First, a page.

Education Policy | Post Primary | Preschool | Primary | Tertiary | Search

 

Caitlin Ottaway - A role model for her children

Caitlin Ottaway - A role model for her children

Source: Trustee Elections

--

Caitlin Ottaway’s journey to the school board was meant to be. When her eldest child started at Knighton Normal School, she joined the PTA, became the chair and frequently helped out around the school as a parent helper. When a vacancy occurred in the board of trustees, Caitlin was shoulder tapped for the role. The timing was perfect. She had always thought about becoming a trustee and this allowed her to learn about the role and the work involved before deciding whether to stand for the 2010 elections which were around the corner.

Caitlin read board minutes and talked to current board member to get an idea of what was involved. She did decide to stand and is now the chair of this board, as well as at Peachgrove Intermediate School.

The past six years has been full of learning with a few challenging situations along the way. Complex school property projects at both the schools, in particular, have been a huge focus of hers during the past year.

But Caitlin has enjoyed the challenges. In fact, some of her most rewarding moments have stemmed from her involvement in working towards and achieving successful resolutions to issues the schools’ boards have faced. She is also proud to know that her contributions, combining with those of her fellow board members and school staff, have brought about positive results in enhancing student achievement.

All the hard work has provided Caitlin with a lot of personal reward as well, helped by the many professional development opportunities given to trustees. She has also gained NZSTA School Trustee Accreditation this year.

"My confidence as a leader has grown, and I have learnt an enormous amount about school processes, legislation, compliance… the list goes on!"

While some people may focus on the fact that she is doing a lot of work for free, Caitlin has enjoyed having something useful to focus on, and the reward is knowing that she is being a great role model to her own children and an example of contributing to their local community.

Caitlin is standing again for Peachgrove intermediate this year, and says others who have student achievement at the top of their mind, can make a difference. "This is a rewarding opportunity to share your time, skills and knowledge, to contribute back to the school and the local community.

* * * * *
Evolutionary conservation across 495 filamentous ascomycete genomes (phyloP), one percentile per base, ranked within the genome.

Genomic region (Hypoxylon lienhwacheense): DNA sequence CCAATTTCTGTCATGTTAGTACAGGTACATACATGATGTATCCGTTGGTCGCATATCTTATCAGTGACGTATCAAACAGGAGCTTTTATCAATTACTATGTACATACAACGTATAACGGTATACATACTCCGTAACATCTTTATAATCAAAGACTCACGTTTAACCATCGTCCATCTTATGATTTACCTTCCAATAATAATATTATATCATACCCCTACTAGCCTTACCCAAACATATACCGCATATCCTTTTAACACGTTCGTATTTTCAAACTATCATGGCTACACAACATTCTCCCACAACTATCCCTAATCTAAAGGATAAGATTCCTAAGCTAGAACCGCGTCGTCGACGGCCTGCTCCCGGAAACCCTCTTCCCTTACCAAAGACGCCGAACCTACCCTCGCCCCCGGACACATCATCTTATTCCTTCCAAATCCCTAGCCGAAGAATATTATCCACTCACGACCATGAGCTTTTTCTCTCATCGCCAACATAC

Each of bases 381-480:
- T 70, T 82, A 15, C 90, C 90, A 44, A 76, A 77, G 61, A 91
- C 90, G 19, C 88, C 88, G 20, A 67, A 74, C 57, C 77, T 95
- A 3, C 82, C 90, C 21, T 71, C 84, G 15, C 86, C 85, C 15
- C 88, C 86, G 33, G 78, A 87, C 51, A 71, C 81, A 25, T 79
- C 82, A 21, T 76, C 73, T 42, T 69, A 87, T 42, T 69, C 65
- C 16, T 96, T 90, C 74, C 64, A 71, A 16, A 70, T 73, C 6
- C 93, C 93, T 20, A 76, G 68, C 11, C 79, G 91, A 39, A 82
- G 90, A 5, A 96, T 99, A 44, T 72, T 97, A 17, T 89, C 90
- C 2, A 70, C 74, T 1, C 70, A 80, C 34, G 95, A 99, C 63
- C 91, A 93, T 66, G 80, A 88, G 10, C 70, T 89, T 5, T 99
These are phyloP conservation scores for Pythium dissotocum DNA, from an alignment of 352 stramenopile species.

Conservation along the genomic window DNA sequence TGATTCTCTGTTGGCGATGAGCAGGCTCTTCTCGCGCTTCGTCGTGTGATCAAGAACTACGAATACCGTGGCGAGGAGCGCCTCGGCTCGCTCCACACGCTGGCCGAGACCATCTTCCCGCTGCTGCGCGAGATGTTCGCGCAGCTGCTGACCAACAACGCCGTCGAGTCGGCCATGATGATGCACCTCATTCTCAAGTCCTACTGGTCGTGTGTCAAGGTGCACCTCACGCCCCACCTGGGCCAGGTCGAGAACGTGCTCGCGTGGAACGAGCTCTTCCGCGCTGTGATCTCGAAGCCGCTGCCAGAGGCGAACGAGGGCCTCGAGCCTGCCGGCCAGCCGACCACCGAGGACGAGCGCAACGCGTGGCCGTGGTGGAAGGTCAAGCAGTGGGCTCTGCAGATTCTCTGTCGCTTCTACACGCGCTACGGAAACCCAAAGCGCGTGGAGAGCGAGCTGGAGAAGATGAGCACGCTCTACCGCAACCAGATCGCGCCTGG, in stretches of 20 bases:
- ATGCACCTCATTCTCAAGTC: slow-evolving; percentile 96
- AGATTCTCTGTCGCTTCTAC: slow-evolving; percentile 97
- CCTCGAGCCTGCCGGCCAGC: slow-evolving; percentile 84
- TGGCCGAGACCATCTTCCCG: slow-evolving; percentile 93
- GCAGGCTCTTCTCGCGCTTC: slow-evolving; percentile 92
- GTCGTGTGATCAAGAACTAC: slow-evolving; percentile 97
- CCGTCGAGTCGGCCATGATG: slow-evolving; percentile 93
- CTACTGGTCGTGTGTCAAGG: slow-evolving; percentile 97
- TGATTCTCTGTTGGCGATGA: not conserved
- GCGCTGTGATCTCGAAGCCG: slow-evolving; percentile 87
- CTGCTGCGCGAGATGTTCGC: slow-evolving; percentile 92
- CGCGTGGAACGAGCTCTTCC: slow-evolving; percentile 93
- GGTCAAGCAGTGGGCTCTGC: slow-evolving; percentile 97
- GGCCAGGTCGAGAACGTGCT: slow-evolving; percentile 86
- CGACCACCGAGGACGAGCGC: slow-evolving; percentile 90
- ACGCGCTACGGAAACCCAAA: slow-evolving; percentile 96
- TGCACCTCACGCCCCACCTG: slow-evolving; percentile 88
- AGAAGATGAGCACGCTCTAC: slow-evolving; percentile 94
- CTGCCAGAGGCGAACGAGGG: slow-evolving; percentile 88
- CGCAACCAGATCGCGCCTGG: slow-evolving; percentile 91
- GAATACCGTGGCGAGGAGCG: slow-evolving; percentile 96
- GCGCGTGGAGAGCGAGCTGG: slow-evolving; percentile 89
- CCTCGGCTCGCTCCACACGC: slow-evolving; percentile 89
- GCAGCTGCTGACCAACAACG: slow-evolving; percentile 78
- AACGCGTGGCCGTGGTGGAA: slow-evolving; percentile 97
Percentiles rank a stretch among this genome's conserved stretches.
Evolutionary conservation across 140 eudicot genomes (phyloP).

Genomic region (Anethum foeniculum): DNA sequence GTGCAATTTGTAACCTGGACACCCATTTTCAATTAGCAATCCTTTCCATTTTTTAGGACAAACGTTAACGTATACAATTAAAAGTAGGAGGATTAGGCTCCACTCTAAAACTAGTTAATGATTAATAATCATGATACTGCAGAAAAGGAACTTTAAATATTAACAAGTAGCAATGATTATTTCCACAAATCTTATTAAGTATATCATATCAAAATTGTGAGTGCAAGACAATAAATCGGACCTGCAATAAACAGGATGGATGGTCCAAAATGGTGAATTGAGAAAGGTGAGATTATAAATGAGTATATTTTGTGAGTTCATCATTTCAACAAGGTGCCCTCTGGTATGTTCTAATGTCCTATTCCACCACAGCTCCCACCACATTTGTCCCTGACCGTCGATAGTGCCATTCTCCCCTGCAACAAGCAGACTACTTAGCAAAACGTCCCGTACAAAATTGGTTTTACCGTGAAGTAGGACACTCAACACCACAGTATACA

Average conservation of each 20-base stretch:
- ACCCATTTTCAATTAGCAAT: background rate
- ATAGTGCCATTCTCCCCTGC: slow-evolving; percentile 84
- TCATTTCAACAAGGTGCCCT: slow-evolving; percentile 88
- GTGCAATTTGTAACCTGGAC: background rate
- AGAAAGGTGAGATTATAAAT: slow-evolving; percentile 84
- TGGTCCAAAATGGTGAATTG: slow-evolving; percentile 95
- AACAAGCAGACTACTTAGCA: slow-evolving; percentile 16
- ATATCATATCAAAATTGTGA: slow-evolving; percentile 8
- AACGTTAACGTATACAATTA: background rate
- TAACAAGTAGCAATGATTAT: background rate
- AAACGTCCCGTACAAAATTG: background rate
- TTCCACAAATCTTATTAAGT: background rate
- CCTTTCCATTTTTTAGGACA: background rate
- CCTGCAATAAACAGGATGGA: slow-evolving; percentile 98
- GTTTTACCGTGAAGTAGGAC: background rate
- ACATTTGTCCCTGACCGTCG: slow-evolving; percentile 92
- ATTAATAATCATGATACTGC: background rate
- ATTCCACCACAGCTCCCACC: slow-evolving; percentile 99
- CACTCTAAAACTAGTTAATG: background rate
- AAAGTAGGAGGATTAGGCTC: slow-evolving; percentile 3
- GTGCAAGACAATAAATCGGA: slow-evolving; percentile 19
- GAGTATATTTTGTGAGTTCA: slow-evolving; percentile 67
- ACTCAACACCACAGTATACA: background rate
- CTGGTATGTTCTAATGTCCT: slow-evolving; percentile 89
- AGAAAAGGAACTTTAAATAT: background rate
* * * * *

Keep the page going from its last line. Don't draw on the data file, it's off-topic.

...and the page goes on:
"I am proud to be a part of an important team where my input has been productive and valued. And I have met lots of great people and made new friends along the way."

Election Project Manager Janet Kelly says schools need informed people with a balance of skills and experiences to stand for election as trustees.

Parents, caregivers and people from the wider community can be nominated for election to a school board. It is important that the board reflects its community.

"We need people who can make a positive difference for their local school. A well run school board has the power to lift student achievement - which will then benefit the whole community", she says.

"Anyone interested in more information about trusteeship should contact their local school."

The call for nominations for school trustees will be happening for most schools by the 6th May and closes on the 20th May.

ENDS

© Scoop Media

 
 
 
Culture Headlines | Health Headlines | Education Headlines

 

Preview: Your Heart Looks Like A Vagina By Dominic Hoey

Dominic Hoey’s one-man show Your Heart Looks Like a Vagina, is a dark comedy about the joys of living with autoimmune disease. This one man show will bring together Dominic Hoey’s long career as a performance poet and writer and the experimental theatre experience of Director Nisha Madhan.. More>>

Let The Games Begin: PM Sends Best Wishes To Athletes

Prime Minister Jacinda Ardern has sent her warm wishes to the New Zealand athletes preparing for the opening of the Commonwealth Games on Australia’s Gold Coast... More>>

ALSO:

Scoop Review of Books: Martin Edmonds' The Expatriates

This book is an extension of, and tribute to, the life’s work of James McNeish. Without sacrificing any degree of authorial independence, the result is gracefully written, handsomely produced, and likely to propagate many further works of its kind. More>>

Max Rashbrooke Review: The King's Singers and Voices New Zealand

To be good at one thing is impressive; to be so versatile across a range of genres is truly exceptional. More>>

Joe Cederwall Review: WOMAD 2018 - Harmony of Difference (part 1)

A friend described WOMAD as his “favourite white middle class celebration of diversity.” There is certainly an echo of truth to this as the crowd is still largely white and middle class, but this WOMAD for me represented that a better world is possible ... More>>

Harmony of Difference (part 2)

Top international world music artists seldom make it down to this neck of the woods, so for those of us into this sort of thing WOMAD is certainly a welcome addition to the cultural calendar. Now it is a case of waiting and looking forward to seeing what they manage to conjure up for next year. More>>

Howard Davis Review: A Bigger Splash - Te Papa Celebrates Twenty Years

Considering the available resources, this is a decidedly hit-and-miss affair, mainly due to some highly questionable curatorial decisions. In their overweening wish to "push boundaries," Charlotte Davy and Megan Tamati-Quennell have made a number of serious miscalculations by ignoring a basic rule - keep it simple. More>>

 
 
 
 
 

LATEST HEADLINES

  • CULTURE
  • HEALTH
  • EDUCATION
 
 
  • Wellington
  • Christchurch
  • Auckland